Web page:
Join us on Thursday, October 15, for our next Luncheon Series event. Allison Shelton, Ph.D. Candidate in the Department of English, will present her dissertation research on "Narratives of Environment and Radical Localism in Indian Anglophone Fiction." The talk will be held at 12:00 p.m. in the CAS Conference Room at 1424 Broadway (two doors north of Starbucks on University and Broadway). Lunch will be served for attendees.
A great variety of “environmental narratives,” often simplistic and always political, compete for ascendancy in the ways nations are performed and received by the global community. For some nations, "environmentalism" becomes a navigational act between various cultural, political, social, economic, and scientific narratives of what environmentalism is and how or what the environment should be. Literature is precisely a form that allows for a complex weaving of multiple representations and expressions of environmental relations at once. Literary narratives also allow for the consideration of identity and subjectivity, national or otherwise, as dynamic processes.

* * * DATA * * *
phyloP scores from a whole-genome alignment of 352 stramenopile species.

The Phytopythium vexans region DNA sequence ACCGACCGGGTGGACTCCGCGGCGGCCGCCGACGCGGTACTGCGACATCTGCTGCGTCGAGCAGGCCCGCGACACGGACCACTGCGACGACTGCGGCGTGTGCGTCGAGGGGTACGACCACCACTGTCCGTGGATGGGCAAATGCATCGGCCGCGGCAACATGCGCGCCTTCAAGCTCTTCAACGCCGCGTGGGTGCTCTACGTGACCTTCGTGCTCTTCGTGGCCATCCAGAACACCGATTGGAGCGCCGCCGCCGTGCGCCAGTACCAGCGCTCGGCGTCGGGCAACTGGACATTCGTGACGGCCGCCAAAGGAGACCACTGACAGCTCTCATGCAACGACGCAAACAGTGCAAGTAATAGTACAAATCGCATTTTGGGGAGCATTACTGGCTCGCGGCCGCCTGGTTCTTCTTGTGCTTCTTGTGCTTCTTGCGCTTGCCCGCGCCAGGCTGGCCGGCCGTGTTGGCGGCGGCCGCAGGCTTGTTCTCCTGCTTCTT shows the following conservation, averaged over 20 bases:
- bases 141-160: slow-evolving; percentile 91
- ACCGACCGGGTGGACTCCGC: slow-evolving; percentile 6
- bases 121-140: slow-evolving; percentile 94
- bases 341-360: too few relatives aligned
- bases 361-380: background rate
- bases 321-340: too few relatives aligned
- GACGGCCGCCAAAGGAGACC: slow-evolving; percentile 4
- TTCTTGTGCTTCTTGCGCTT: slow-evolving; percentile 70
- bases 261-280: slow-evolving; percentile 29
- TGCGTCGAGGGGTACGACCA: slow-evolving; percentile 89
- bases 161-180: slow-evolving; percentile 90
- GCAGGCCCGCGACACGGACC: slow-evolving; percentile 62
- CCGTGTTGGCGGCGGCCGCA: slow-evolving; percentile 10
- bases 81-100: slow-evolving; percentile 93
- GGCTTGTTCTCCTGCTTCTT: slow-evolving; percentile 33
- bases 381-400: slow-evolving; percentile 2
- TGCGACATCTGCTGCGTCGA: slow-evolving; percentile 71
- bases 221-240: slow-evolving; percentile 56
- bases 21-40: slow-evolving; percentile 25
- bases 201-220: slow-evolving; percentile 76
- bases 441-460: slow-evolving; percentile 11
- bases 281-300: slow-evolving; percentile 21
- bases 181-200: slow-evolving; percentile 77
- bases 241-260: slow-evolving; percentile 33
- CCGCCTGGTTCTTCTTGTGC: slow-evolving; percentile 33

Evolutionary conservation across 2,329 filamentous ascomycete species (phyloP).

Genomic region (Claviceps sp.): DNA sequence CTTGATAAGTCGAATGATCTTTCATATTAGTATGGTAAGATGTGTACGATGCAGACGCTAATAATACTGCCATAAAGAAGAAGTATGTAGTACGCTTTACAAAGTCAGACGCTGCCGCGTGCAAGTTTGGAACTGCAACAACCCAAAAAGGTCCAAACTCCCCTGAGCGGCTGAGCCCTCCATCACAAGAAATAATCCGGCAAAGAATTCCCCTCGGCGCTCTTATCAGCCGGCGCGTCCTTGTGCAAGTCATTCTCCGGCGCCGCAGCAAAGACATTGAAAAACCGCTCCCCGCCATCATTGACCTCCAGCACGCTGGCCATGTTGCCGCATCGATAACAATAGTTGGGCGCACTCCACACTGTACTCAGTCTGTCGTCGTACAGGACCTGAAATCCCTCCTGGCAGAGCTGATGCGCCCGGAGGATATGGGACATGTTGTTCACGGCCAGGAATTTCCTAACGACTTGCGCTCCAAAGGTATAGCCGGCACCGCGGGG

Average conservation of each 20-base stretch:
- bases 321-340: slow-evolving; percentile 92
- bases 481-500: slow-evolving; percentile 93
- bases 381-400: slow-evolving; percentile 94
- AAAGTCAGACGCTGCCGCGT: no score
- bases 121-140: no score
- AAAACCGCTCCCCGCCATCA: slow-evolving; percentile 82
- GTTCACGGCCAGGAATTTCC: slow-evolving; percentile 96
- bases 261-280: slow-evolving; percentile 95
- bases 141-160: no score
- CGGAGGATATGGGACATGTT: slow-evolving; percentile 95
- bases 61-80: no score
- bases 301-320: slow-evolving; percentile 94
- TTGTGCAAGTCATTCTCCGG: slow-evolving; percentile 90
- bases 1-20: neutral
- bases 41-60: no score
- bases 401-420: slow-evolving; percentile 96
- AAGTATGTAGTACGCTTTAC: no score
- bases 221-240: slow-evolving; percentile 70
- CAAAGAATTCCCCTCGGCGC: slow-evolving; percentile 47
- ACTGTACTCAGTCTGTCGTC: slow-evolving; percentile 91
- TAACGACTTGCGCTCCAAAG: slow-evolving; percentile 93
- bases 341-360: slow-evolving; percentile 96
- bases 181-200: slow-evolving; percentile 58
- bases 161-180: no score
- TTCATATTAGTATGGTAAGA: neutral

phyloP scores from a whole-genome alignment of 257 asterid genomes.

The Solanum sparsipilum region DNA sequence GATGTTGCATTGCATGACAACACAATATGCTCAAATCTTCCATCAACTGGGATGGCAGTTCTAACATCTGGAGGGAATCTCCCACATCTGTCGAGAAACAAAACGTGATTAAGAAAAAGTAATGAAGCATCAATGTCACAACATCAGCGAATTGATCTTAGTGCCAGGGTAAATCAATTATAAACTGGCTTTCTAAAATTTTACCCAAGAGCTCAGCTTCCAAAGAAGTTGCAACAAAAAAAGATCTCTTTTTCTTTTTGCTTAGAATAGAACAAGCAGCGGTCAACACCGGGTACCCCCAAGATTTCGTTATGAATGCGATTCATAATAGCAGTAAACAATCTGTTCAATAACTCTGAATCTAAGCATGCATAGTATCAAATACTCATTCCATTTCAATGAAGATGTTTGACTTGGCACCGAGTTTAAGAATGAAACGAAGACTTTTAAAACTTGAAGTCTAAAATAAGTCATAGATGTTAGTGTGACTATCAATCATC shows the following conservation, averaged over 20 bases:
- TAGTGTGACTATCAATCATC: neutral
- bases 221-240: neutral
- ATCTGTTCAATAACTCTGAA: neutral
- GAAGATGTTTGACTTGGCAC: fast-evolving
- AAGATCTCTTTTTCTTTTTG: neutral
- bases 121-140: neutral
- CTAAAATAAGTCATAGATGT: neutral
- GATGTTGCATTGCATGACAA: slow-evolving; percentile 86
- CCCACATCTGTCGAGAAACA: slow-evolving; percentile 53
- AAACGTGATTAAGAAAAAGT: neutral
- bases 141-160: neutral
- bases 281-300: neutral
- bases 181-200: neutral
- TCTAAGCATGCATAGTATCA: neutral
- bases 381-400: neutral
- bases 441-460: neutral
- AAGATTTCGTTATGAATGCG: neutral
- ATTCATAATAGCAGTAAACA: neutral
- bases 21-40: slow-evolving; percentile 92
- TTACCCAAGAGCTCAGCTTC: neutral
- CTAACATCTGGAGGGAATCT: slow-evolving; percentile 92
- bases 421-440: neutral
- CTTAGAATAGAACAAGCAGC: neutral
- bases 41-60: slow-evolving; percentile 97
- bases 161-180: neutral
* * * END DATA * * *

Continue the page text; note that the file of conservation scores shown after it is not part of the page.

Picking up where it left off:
In India, the push and pull between national neoliberal development and local environmental subjects is a pressing concern, and Indian authors writing in English are in a unique position to explore local actors and their historical subjectivities while projecting these narratives into a transnational literary space. Just what do these literary narratives have to teach us about the sometimes clashing environmental relations between the local, national, and global spheres?